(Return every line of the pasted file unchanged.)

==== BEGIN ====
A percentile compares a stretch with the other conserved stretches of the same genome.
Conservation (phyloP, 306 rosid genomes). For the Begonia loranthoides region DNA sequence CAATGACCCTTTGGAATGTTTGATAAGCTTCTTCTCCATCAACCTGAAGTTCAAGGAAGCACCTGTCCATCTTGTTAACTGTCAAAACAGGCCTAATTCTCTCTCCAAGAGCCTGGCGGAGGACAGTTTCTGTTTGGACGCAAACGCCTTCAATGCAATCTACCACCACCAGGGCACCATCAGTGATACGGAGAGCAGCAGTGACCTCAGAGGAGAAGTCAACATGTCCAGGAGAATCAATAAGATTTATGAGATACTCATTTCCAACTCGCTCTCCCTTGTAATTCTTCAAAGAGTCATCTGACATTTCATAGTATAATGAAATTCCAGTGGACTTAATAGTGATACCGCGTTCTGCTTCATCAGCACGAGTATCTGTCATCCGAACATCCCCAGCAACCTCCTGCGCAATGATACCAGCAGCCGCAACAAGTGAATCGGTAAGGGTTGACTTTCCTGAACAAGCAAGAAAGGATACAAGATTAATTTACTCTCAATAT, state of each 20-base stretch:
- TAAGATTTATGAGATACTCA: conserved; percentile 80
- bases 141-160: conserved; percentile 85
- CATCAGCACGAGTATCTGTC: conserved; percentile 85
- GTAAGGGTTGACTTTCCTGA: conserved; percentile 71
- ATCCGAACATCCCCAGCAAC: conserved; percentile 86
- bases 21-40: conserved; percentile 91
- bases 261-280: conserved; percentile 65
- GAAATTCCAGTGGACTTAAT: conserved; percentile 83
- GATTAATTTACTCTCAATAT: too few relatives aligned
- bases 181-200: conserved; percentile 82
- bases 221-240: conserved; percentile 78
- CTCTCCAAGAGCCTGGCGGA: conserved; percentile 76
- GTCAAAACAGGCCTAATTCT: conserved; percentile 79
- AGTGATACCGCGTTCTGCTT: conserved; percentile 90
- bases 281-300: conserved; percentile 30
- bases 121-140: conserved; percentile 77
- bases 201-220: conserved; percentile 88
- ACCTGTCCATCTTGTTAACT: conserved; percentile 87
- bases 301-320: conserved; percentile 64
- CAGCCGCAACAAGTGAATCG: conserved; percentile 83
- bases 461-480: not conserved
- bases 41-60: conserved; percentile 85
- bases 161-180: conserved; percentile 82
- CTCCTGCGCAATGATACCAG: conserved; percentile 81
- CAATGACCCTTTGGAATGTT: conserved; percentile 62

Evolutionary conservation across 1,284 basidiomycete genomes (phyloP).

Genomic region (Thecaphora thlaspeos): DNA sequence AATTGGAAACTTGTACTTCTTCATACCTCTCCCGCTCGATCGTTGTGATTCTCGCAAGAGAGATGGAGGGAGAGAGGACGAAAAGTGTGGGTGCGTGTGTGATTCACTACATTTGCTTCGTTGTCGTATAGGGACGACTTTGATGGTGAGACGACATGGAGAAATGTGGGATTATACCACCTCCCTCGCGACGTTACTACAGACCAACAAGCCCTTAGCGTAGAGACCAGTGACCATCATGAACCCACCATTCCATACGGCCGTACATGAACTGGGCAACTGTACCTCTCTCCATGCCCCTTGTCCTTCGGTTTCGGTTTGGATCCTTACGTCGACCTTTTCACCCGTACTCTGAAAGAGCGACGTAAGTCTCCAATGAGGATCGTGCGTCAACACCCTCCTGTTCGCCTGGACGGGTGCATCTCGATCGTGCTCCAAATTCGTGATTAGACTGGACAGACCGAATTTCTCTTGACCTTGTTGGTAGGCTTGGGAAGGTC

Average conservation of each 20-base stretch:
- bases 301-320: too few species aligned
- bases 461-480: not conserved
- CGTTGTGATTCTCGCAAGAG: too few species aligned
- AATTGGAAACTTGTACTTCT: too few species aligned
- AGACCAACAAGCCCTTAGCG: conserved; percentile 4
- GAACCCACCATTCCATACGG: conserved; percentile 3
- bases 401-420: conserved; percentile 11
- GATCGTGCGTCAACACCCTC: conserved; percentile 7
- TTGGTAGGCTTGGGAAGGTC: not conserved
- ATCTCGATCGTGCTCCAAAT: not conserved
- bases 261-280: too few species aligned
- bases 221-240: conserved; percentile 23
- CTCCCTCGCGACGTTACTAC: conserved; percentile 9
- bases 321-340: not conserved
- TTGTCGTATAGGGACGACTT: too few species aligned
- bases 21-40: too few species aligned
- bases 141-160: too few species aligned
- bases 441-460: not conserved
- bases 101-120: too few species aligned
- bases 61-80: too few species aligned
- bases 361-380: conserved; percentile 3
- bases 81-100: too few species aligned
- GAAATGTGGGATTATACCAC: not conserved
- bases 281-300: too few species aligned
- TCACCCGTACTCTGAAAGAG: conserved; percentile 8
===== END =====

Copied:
A percentile compares a stretch with the other conserved stretches of the same genome.
Conservation (phyloP, 306 rosid genomes). For the Begonia loranthoides region DNA sequence CAATGACCCTTTGGAATGTTTGATAAGCTTCTTCTCCATCAACCTGAAGTTCAAGGAAGCACCTGTCCATCTTGTTAACTGTCAAAACAGGCCTAATTCTCTCTCCAAGAGCCTGGCGGAGGACAGTTTCTGTTTGGACGCAAACGCCTTCAATGCAATCTACCACCACCAGGGCACCATCAGTGATACGGAGAGCAGCAGTGACCTCAGAGGAGAAGTCAACATGTCCAGGAGAATCAATAAGATTTATGAGATACTCATTTCCAACTCGCTCTCCCTTGTAATTCTTCAAAGAGTCATCTGACATTTCATAGTATAATGAAATTCCAGTGGACTTAATAGTGATACCGCGTTCTGCTTCATCAGCACGAGTATCTGTCATCCGAACATCCCCAGCAACCTCCTGCGCAATGATACCAGCAGCCGCAACAAGTGAATCGGTAAGGGTTGACTTTCCTGAACAAGCAAGAAAGGATACAAGATTAATTTACTCTCAATAT, state of each 20-base stretch:
- TAAGATTTATGAGATACTCA: conserved; percentile 80
- bases 141-160: conserved; percentile 85
- CATCAGCACGAGTATCTGTC: conserved; percentile 85
- GTAAGGGTTGACTTTCCTGA: conserved; percentile 71
- ATCCGAACATCCCCAGCAAC: conserved; percentile 86
- bases 21-40: conserved; percentile 91
- bases 261-280: conserved; percentile 65
- GAAATTCCAGTGGACTTAAT: conserved; percentile 83
- GATTAATTTACTCTCAATAT: too few relatives aligned
- bases 181-200: conserved; percentile 82
- bases 221-240: conserved; percentile 78
- CTCTCCAAGAGCCTGGCGGA: conserved; percentile 76
- GTCAAAACAGGCCTAATTCT: conserved; percentile 79
- AGTGATACCGCGTTCTGCTT: conserved; percentile 90
- bases 281-300: conserved; percentile 30
- bases 121-140: conserved; percentile 77
- bases 201-220: conserved; percentile 88
- ACCTGTCCATCTTGTTAACT: conserved; percentile 87
- bases 301-320: conserved; percentile 64
- CAGCCGCAACAAGTGAATCG: conserved; percentile 83
- bases 461-480: not conserved
- bases 41-60: conserved; percentile 85
- bases 161-180: conserved; percentile 82
- CTCCTGCGCAATGATACCAG: conserved; percentile 81
- CAATGACCCTTTGGAATGTT: conserved; percentile 62

Evolutionary conservation across 1,284 basidiomycete genomes (phyloP).

Genomic region (Thecaphora thlaspeos): DNA sequence AATTGGAAACTTGTACTTCTTCATACCTCTCCCGCTCGATCGTTGTGATTCTCGCAAGAGAGATGGAGGGAGAGAGGACGAAAAGTGTGGGTGCGTGTGTGATTCACTACATTTGCTTCGTTGTCGTATAGGGACGACTTTGATGGTGAGACGACATGGAGAAATGTGGGATTATACCACCTCCCTCGCGACGTTACTACAGACCAACAAGCCCTTAGCGTAGAGACCAGTGACCATCATGAACCCACCATTCCATACGGCCGTACATGAACTGGGCAACTGTACCTCTCTCCATGCCCCTTGTCCTTCGGTTTCGGTTTGGATCCTTACGTCGACCTTTTCACCCGTACTCTGAAAGAGCGACGTAAGTCTCCAATGAGGATCGTGCGTCAACACCCTCCTGTTCGCCTGGACGGGTGCATCTCGATCGTGCTCCAAATTCGTGATTAGACTGGACAGACCGAATTTCTCTTGACCTTGTTGGTAGGCTTGGGAAGGTC

Average conservation of each 20-base stretch:
- bases 301-320: too few species aligned
- bases 461-480: not conserved
- CGTTGTGATTCTCGCAAGAG: too few species aligned
- AATTGGAAACTTGTACTTCT: too few species aligned
- AGACCAACAAGCCCTTAGCG: conserved; percentile 4
- GAACCCACCATTCCATACGG: conserved; percentile 3
- bases 401-420: conserved; percentile 11
- GATCGTGCGTCAACACCCTC: conserved; percentile 7
- TTGGTAGGCTTGGGAAGGTC: not conserved
- ATCTCGATCGTGCTCCAAAT: not conserved
- bases 261-280: too few species aligned
- bases 221-240: conserved; percentile 23
- CTCCCTCGCGACGTTACTAC: conserved; percentile 9
- bases 321-340: not conserved
- TTGTCGTATAGGGACGACTT: too few species aligned
- bases 21-40: too few species aligned
- bases 141-160: too few species aligned
- bases 441-460: not conserved
- bases 101-120: too few species aligned
- bases 61-80: too few species aligned
- bases 361-380: conserved; percentile 3
- bases 81-100: too few species aligned
- GAAATGTGGGATTATACCAC: not conserved
- bases 281-300: too few species aligned
- TCACCCGTACTCTGAAAGAG: conserved; percentile 8